Gov. Jay Inslee has proposed a budget plan for 2016 that hits several high notes that the Legislature ought to seriously consider in January.
His supplemental budget request would use funds from the state rainy day account to pay for the year’s record-setting wildfire costs — some $150 million of it unbudgeted. Inslee also proposes additional funds to cover rising healthcare costs for children, the elderly and disabled in the Medicaid program.
And he recommends more money for mental health treatment in response to federal court demands for better care of arrested subjects. State mental hospitals also are struggling to retain staffing and limit violence against staff and patients.
Inslee’s most controversial suggestion is to boost teacher salaries and pay for that by closing four controversial tax exemptions, worth roughly $100 million. These include ending a tax break for oil refineries, ending the sales tax break on bottled water, limiting a real-estate excise tax exemption used by banks in foreclosures and creating a sales-tax refund program to replace the sales-tax break automatically given to some out-of-state shoppers.
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The new money would lift starting teachers’ pay to $40,000, or by roughly $4,300, affecting about 8,700 teachers. Inslee would provide 1 percent increases to other K-12 teachers and staff.
Both moves — the increased pay and the tax exemption closures — make sense in the big picture but will encounter plenty of push back in an election year.
That is because Inslee is a Democrat entering his final year of a four-year term next month, and he’s had a lot of difficulty getting Republicans controlling the Senate to seriously consider tax increases or closure of tax exemptions. The recent November election also trimmed House Democrats’ majority to just 50-48, making anything controversial even more difficult to pass.
But the teacher pay issue is important and deserves a fair hearing. The governor noted Thursday that Washington’s K-12 schools must add skilled teachers to meet court demands for smaller class sizes at a time the state is already facing a teacher shortage.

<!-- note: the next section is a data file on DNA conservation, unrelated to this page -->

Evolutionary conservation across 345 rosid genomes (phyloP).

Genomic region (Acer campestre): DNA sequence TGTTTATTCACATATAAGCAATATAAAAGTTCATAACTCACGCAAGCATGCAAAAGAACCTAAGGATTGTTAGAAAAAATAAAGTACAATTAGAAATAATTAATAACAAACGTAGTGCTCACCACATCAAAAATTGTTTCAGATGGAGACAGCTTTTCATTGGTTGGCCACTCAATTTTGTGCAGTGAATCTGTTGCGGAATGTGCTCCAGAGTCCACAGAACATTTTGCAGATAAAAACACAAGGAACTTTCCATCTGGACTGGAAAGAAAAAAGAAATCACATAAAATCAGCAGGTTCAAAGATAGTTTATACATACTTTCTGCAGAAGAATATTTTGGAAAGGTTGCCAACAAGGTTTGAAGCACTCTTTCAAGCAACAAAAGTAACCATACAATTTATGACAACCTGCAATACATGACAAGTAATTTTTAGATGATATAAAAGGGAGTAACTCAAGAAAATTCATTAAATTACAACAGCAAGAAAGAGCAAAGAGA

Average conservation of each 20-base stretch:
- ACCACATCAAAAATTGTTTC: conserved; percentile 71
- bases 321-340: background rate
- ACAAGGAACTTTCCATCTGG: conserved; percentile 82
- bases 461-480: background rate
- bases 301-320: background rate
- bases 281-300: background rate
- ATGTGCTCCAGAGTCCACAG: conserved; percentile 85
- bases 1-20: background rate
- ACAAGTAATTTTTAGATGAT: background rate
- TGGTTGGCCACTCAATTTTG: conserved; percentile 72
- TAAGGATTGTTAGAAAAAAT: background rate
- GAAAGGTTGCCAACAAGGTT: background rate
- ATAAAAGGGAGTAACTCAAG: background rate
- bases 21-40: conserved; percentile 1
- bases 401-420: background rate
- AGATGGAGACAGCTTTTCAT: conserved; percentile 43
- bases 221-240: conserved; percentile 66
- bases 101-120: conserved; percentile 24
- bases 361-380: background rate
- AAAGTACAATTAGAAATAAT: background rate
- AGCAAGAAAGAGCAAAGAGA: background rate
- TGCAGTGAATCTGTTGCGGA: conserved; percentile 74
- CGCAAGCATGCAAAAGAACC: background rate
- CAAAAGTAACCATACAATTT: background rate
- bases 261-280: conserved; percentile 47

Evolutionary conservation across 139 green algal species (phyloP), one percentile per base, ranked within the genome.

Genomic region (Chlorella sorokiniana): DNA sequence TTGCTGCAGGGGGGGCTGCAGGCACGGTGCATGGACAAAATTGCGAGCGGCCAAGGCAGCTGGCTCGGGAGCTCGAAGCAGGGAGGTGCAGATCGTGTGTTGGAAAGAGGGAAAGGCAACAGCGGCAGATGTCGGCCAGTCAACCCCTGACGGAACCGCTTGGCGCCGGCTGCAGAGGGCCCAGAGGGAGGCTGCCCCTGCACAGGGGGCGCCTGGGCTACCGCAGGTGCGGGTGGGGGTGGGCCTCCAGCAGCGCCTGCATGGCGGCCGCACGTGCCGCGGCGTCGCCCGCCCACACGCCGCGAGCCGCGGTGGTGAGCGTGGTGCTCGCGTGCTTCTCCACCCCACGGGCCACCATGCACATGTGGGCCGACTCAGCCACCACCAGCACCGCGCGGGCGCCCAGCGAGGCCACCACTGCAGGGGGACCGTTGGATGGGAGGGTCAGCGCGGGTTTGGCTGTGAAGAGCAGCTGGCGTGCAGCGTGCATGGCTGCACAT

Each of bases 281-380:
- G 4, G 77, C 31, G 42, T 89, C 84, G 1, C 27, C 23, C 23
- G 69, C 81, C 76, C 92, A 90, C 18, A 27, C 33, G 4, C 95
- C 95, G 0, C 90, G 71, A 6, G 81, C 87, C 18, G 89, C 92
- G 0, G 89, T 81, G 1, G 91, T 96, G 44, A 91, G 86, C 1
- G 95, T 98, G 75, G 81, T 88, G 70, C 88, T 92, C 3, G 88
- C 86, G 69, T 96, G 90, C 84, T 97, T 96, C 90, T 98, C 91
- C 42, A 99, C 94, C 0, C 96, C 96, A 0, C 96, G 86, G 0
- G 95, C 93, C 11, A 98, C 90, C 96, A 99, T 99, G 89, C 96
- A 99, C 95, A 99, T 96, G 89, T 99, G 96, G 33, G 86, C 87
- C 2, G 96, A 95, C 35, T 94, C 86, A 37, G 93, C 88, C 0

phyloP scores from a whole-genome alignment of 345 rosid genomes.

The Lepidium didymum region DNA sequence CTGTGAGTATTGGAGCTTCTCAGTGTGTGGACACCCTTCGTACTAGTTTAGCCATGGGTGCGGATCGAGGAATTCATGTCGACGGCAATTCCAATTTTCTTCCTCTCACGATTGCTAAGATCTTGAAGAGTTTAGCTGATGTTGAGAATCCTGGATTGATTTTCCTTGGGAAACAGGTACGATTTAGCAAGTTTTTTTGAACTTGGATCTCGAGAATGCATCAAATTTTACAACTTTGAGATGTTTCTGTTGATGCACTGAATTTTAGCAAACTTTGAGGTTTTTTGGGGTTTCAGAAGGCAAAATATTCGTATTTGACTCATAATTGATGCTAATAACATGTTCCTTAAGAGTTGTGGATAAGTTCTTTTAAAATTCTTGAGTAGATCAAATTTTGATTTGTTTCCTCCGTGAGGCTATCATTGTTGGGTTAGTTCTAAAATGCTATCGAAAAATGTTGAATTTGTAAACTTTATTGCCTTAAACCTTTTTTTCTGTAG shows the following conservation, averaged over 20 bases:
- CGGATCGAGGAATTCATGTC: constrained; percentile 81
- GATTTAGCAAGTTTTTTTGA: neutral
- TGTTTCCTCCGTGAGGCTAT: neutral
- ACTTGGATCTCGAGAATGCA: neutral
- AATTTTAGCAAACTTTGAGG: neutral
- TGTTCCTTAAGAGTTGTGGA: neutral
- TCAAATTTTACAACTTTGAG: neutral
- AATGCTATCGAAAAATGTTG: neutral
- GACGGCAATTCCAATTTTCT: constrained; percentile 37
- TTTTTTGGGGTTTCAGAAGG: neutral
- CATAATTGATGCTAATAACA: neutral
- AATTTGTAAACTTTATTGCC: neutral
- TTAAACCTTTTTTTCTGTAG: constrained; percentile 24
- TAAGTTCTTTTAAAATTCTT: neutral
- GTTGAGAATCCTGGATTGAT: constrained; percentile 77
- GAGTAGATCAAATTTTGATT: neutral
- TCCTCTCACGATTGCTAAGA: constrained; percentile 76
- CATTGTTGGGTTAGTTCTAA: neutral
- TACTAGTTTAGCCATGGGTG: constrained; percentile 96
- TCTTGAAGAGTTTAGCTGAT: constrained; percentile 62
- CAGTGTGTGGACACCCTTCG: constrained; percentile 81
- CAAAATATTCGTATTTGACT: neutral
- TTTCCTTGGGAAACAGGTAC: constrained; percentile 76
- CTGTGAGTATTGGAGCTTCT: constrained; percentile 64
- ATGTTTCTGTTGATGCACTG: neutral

Higher pay and better support for starting teachers can make the profession more attractive. The governor’s plan would also expand mentoring for early career teachers who are prone to quitting in their first few years.
These are reasonable requests – and in the case of preparing for wildfires in 2016, it may be too modest.
Inslee has already heard from critics. Bill Bryant, the Republican running for governor in 2016, wants to reopen the two-year budget passed in June after a record-setting series of marathon special legislative sessions. He contends lawmakers can make cuts to pay for new outlays.
The Senate’s top budget writer, Andy Hill, said Inslee creates a deficit by 2019. He criticized Inslee for looking for tax revenue from closing exemptions that have failed to pass previously.
But the newly approved state budget was already predicted to fall into the red over the four-year term by 2019 by some $473 million, according to the state Office of Financial Management. It will be even further in deficit once the firefighting costs are added.
In an interview with our editorial board, Inslee said the state faces a $3.5 billion to $4 billion additional cost in 2017-19 to reduce the state’s reliance on voter-approved levies in order to comply with the Supreme Court’s orders in the McCleary school funding case.
Inslee said that until Hill and the GOP lay down a serious plan for raising that money, they have no business using the predicted shortfall in 2017 as an argument against considering his proposals.
He’s right. A discussion is warranted.